Chelsea Owner Abramovich Asks To Quit As Governor Of Russian Region
December 20, 2006 1:28pm CST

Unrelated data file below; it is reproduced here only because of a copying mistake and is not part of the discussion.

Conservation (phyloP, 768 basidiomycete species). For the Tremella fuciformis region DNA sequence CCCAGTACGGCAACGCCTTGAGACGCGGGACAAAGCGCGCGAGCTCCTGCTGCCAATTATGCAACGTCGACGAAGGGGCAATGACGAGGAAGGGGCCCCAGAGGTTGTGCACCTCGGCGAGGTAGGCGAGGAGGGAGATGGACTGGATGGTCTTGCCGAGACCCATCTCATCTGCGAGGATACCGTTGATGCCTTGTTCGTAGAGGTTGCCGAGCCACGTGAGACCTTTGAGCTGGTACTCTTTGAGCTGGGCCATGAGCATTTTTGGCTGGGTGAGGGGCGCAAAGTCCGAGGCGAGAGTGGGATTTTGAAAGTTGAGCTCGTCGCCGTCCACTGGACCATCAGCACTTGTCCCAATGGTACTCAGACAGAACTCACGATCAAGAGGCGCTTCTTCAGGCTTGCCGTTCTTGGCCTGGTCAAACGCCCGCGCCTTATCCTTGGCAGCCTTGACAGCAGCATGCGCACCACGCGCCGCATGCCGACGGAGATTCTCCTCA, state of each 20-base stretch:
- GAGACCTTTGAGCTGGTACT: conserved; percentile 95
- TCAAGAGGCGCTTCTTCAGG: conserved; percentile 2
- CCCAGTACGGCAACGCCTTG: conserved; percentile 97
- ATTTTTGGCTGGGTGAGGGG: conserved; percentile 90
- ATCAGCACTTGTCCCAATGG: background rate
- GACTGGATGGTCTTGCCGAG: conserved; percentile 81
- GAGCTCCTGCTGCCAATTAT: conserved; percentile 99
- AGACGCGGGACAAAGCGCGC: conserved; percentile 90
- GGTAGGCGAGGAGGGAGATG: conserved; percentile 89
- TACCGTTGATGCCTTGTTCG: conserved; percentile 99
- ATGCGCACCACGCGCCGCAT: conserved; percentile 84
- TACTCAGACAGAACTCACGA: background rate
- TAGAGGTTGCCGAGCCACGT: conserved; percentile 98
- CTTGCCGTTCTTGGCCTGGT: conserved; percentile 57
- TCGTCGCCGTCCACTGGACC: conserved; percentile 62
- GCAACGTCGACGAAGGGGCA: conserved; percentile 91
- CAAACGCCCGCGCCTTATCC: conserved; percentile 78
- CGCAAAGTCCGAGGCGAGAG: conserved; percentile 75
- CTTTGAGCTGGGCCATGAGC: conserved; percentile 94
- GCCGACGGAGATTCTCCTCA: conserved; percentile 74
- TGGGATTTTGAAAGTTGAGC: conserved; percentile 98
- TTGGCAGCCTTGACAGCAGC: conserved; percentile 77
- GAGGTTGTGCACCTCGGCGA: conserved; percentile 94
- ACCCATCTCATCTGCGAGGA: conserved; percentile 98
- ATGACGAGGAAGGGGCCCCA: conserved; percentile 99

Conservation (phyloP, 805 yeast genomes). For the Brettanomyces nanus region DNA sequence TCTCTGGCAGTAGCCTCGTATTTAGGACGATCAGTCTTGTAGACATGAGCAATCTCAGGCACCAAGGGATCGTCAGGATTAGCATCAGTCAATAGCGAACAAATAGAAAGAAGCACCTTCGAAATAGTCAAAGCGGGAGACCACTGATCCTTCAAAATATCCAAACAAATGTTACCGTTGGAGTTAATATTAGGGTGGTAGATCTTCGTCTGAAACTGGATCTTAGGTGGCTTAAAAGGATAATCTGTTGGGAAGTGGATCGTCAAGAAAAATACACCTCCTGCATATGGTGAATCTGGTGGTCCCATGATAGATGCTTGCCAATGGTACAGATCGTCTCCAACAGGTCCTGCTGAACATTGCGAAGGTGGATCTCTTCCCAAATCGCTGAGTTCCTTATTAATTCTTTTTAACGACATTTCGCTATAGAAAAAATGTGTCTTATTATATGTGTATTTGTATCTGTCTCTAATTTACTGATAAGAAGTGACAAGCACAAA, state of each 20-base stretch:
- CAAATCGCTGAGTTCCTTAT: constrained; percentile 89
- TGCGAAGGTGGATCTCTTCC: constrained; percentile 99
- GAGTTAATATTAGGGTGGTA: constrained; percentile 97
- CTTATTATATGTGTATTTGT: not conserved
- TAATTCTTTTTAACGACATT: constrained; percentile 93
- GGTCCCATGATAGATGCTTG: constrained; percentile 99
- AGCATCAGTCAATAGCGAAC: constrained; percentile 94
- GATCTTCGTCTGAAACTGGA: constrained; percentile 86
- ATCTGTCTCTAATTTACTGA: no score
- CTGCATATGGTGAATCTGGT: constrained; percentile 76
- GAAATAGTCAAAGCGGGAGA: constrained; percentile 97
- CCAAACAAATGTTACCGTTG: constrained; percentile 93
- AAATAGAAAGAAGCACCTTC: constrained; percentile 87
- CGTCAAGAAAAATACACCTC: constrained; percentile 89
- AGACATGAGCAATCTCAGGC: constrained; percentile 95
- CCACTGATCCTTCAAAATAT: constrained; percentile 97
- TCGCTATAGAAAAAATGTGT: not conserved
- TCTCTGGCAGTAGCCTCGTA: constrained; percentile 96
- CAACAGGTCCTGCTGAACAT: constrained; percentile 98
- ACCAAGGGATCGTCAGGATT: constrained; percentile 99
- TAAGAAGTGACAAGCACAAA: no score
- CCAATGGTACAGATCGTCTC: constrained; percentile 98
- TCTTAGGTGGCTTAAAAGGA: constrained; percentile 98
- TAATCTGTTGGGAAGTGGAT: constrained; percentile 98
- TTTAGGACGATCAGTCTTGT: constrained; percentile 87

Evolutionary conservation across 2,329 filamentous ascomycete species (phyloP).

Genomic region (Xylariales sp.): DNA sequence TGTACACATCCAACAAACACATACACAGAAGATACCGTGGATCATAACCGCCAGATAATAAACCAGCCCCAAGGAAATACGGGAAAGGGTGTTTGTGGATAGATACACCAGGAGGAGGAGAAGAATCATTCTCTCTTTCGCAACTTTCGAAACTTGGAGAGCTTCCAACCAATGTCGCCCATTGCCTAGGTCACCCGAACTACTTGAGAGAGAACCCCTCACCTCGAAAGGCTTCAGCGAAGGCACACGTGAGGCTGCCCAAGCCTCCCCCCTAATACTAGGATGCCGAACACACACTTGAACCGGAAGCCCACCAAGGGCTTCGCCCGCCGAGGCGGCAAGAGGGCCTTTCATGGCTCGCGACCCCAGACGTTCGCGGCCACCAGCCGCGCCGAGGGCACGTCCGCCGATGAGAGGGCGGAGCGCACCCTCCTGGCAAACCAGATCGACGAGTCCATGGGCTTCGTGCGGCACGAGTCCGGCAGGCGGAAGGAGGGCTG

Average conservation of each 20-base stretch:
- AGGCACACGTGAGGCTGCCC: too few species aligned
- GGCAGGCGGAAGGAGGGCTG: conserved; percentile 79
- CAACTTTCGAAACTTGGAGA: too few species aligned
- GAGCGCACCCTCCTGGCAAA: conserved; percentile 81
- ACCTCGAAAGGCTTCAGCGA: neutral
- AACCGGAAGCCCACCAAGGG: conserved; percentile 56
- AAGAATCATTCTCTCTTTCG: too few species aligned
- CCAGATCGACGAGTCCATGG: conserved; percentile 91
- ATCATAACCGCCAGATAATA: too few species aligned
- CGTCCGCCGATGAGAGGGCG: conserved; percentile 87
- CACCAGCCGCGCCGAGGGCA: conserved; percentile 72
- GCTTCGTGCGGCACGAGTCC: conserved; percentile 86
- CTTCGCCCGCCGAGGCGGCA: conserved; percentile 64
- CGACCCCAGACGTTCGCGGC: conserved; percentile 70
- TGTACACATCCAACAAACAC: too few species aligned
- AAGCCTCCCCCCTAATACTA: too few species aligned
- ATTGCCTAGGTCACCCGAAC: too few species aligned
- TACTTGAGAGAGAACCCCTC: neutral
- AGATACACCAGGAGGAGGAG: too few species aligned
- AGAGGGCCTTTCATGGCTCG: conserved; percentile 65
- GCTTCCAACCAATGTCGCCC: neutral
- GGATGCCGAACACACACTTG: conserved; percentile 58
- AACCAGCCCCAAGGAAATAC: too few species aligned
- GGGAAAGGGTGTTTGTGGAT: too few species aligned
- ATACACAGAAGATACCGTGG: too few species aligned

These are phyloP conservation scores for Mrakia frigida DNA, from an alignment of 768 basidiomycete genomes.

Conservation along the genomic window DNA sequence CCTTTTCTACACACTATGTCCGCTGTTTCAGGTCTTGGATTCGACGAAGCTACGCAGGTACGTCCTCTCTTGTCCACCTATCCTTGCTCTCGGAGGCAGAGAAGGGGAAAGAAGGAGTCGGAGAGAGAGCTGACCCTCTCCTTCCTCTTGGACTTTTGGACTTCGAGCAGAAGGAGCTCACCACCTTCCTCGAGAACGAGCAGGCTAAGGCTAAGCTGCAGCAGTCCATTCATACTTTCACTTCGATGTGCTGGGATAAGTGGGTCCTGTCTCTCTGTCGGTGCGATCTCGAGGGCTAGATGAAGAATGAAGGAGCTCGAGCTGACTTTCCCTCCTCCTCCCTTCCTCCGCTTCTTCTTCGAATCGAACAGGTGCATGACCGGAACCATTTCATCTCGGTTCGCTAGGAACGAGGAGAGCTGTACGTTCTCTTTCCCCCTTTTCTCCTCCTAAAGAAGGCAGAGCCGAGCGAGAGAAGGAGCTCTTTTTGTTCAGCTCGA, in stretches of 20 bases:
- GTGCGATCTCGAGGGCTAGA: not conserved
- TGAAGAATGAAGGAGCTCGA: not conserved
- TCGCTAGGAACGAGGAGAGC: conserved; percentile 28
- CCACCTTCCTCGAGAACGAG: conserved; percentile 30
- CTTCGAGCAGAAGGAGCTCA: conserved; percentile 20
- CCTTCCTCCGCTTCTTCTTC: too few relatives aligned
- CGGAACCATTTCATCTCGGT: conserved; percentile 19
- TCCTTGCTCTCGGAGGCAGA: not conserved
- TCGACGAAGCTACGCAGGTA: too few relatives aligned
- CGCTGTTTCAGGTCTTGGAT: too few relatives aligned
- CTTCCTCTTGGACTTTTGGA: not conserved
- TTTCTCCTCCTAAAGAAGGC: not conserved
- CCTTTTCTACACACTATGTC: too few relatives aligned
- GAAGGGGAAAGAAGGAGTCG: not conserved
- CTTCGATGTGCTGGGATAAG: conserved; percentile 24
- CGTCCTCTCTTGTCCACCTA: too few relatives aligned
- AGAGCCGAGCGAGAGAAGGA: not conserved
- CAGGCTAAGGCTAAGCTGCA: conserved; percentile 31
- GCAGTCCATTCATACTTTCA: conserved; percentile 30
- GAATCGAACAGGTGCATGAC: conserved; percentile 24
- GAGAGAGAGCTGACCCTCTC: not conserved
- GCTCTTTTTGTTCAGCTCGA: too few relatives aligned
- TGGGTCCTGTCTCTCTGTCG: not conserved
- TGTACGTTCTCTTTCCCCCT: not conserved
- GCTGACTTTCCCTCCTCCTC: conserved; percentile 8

Russian billionaire Roman Abramovich, owner of London's Chelsea Football Club, requested Wednesday to be relieved of his duties as governor of a remote Russian region. Abramovich submitted his resignation as governor of Chukotka to Russian President Vladimir Putin in a meeting at Moscow's Kremlin, Interfax reported. "A decision ... has yet to be made," Putin spokesman Alexei Gromov was quoted as saying. It was unclear when Abramovich's term would end, should Putin accept his resignation. Abramovich, 39, was elected governor of the area of north-east Russia across the Bering Strait from Alaska in 2000 for reasons that he has never disclosed. Moscow-based investment bank Deutsche UFG, a subsidiary of Deutsche Bank, has called Abramovich's governorship "the one vestige of (his) oligarch days," referring to a practice of entering politics to guarantee safety against the expropriation of assets gained in the privatizations of the post-Soviet 1990s. Abramovich - who has had a hand in industries ranging from oil to metals - had begun his political career in 1999 as a federal parliamentary deputy representing Chukotka. When re-appointed head of Chukotka by Putin in October 2005 after gubernatorial elections were abolished, media reported the oligarch wanted to leave the post. But with an estimated 200 million dollars of Abramovich and his partners' money pumped into the 50,000-person region last year - and with similar amounts thought to have reached Chukotka's economy in previous years - Abramovich's tenure has been lucrative for the sparsely populated area. Many in Russia have cited Abramovich's governorship as a model of how Putin would like all of Russia's fabulously wealthy oligarchs to behave: by taking political posts and injecting their own money into public works and infrastructure projects. A large portion of Anadyr, the regional capital with a population of 10,000, has been rebuilt by Abramovich's money. As a result, salaries in the once-economically depressed area are now nearly three times as high as the average Russian's. Abramovich, who sold his oil major Sibneft to Russian state-owned Gazprom for 13 billion dollars in 2005, spends the vast majority of his time in London. His term as Chukotka governor had been set to end in 2010.